Once you define what areas are most important to have completed first, you will be well on your way to a finished home.

The answer to the question, "what rooms are most important to be finished first," can not be all the rooms! If you set yourself up for that kind of overwhelm, you will not be able to accomplish anything.

I am a micro manager. I see the big overall project and then break it down into smaller bite size projects. It's just like writing this book. I was overwhelmed at first thinking about doing this. So, one day I sat down and asked myself, "if I was going to write a book, what would it be about and what would the chapters be." Next time I thought about it, I asked myself, "what would each chapter discuss or teach." And lastly, I set out to write each chapter. I did not create pressure to have them all finished in one day. I set a schedule and tried to adhere to it. (Incidentally, I wrote the first chapter first. Before every new chapter was written, I would reread that chapter to gain strength and focus for the next chapter.)

If you don't focus on what area first, second and third, you will become very overwhelmed by all the things you need to accomplish. Why do that to yourself? Break it down into smaller pieces and get it done.

Figure out with your lifestyle what rooms are most important to finish first while keeping an overall eye on your whole house. If you see bedding that would work for your master bedroom and its on sale, go ahead and purchase it, but don't then switch focus to that room when you are almost finished with the family room.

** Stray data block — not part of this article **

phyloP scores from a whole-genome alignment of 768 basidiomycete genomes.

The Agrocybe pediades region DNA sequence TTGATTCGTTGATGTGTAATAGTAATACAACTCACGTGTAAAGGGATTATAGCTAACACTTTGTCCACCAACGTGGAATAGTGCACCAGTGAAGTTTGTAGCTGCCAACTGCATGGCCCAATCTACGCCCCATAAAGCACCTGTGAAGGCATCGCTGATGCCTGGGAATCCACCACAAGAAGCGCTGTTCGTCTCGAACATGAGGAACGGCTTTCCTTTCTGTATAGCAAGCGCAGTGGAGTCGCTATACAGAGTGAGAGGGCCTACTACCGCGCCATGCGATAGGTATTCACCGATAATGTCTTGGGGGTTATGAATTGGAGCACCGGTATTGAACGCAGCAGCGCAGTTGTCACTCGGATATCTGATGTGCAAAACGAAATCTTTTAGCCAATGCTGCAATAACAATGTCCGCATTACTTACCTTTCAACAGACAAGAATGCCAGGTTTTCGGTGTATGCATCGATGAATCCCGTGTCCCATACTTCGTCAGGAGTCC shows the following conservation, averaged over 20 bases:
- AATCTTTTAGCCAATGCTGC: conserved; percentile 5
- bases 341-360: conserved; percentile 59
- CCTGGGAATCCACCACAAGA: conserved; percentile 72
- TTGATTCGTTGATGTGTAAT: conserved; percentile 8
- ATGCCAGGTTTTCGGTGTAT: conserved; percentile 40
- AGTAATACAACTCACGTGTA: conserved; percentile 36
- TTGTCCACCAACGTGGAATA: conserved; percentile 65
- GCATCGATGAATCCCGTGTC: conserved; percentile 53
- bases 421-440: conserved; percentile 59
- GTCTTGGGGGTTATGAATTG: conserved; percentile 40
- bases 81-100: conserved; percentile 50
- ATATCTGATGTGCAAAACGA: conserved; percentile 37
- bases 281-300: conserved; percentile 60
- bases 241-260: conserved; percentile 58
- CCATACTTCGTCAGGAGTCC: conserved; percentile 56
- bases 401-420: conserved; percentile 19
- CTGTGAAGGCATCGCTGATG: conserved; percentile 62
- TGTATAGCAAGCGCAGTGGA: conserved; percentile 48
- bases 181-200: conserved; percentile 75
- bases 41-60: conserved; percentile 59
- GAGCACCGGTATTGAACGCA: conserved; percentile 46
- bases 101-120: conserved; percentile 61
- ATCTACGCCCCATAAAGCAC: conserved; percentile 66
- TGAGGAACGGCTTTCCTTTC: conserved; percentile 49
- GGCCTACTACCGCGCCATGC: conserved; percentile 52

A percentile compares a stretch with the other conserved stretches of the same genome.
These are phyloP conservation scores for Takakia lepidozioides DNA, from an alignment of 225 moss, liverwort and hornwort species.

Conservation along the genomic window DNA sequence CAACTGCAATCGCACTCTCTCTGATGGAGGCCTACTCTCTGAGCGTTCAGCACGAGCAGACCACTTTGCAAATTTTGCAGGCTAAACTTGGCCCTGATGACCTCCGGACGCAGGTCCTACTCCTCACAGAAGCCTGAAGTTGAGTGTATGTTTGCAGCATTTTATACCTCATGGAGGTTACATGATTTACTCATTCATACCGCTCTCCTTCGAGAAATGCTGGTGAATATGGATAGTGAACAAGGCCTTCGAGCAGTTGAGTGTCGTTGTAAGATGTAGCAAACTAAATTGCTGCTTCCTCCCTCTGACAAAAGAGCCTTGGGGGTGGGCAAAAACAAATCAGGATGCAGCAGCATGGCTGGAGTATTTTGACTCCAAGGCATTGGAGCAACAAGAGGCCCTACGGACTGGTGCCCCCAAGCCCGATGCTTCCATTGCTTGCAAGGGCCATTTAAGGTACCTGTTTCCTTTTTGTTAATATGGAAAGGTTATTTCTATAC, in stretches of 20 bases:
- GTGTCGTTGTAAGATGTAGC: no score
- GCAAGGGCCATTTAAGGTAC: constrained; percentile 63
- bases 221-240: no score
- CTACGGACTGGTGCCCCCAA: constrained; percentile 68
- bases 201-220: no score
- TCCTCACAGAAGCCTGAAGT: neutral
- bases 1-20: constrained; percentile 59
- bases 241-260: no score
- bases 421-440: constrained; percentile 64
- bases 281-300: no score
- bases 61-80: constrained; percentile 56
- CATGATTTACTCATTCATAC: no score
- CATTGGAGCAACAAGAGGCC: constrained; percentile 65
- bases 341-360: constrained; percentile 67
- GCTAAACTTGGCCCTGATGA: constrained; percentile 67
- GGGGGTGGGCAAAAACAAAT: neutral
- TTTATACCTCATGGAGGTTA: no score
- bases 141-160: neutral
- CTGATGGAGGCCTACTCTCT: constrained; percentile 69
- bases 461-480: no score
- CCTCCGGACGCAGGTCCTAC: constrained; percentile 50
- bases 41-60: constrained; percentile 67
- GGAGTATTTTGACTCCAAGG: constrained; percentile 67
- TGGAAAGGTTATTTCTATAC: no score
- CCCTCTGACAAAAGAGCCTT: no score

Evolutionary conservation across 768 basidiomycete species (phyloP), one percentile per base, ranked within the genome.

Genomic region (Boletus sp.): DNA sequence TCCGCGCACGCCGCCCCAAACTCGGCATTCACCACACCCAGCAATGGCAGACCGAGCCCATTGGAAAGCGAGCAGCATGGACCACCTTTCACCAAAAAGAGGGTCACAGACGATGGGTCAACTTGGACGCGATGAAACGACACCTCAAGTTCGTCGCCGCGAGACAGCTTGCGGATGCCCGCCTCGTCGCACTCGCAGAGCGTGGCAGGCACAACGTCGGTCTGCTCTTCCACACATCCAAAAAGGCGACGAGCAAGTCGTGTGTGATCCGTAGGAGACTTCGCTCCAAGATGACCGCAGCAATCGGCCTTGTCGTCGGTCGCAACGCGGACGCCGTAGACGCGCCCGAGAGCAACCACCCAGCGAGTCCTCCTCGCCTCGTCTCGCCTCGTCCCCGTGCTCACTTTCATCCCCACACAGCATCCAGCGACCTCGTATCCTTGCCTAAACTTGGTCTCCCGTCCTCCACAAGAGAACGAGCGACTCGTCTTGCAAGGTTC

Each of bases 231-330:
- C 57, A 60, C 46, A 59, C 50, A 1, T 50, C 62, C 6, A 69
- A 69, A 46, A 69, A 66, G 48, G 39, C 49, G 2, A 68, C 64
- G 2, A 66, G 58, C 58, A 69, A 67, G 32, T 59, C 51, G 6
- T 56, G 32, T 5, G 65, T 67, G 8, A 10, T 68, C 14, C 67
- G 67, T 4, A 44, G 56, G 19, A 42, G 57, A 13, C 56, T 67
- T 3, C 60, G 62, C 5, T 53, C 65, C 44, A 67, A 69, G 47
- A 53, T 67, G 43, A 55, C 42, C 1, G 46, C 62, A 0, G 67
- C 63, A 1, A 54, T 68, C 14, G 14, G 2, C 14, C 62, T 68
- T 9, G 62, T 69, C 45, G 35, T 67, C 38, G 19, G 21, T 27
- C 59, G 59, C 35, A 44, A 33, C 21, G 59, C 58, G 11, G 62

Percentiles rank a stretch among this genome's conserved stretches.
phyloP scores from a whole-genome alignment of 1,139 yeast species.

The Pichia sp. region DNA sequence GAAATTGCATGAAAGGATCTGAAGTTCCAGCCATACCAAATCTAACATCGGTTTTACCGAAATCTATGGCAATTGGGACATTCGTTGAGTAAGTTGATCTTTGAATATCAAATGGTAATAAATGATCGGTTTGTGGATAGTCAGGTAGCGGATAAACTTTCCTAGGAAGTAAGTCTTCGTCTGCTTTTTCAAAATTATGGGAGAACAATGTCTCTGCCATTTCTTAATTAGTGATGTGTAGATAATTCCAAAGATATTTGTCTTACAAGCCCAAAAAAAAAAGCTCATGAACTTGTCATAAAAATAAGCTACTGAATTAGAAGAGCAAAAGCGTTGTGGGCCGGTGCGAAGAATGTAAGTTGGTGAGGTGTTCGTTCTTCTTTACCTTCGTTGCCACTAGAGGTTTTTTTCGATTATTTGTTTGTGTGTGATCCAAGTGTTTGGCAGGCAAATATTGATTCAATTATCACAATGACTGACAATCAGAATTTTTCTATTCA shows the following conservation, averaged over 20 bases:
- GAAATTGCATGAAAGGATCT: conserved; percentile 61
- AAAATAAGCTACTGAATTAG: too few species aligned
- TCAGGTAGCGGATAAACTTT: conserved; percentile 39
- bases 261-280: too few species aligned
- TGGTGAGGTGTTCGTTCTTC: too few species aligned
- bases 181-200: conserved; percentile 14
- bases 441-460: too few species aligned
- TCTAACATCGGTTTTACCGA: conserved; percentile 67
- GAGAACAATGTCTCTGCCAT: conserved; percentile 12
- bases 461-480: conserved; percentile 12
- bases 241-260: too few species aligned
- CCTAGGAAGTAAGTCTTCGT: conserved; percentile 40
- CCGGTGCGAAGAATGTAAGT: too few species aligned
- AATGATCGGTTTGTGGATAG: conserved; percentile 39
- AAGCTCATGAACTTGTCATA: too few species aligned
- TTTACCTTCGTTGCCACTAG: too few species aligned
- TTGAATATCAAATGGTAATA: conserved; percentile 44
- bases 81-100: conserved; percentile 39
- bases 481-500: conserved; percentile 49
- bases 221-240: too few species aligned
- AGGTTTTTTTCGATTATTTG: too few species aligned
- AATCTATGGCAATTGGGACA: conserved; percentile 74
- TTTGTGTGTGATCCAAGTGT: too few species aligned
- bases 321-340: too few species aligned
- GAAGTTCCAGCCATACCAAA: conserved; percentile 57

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Wrap Up
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Sometimes you need to find an inspiration to jump-start your creative thinking.

In a few client projects, it sometimes helped to find an inspiration for the room. Whether it is a color for the walls, a piece of artwork for the mantel or a swatch of fabric for the sofa, if you are clear on your style and you find your inspiration, the rest will fall into place.

One last thought or possibly advice about styles and decorating is this: STAY AWAY FROM TRENDS!!! Five words to prove my point: avocado green and shag carpet!!! They were both trends and the entire country jumped headfirst into them. Today we have homes that still have shag carpeting and appliances in the avocado color family.

Trends come and go but good classic design stays forever. If you are a trendy person and that is your personality, then by all means decorate your home that way. Just realize that it will go out of style much faster and will require you to decorate more often. If you don't have the budget to decorate every few years, then stay away from trends.

In order to know where you are going, you need to be organized, know what you have at this moment and know where you are going in the next. Our next chapter is all about knowing where to begin, and shoving you head first into the process. See you there....

Copyright, Rhonda Morin, The Decorating Bible, Information on this page may not be copied and may not be used with or without permission.

Copyright 2000-2019. Rhonda Morin
All rights reserved.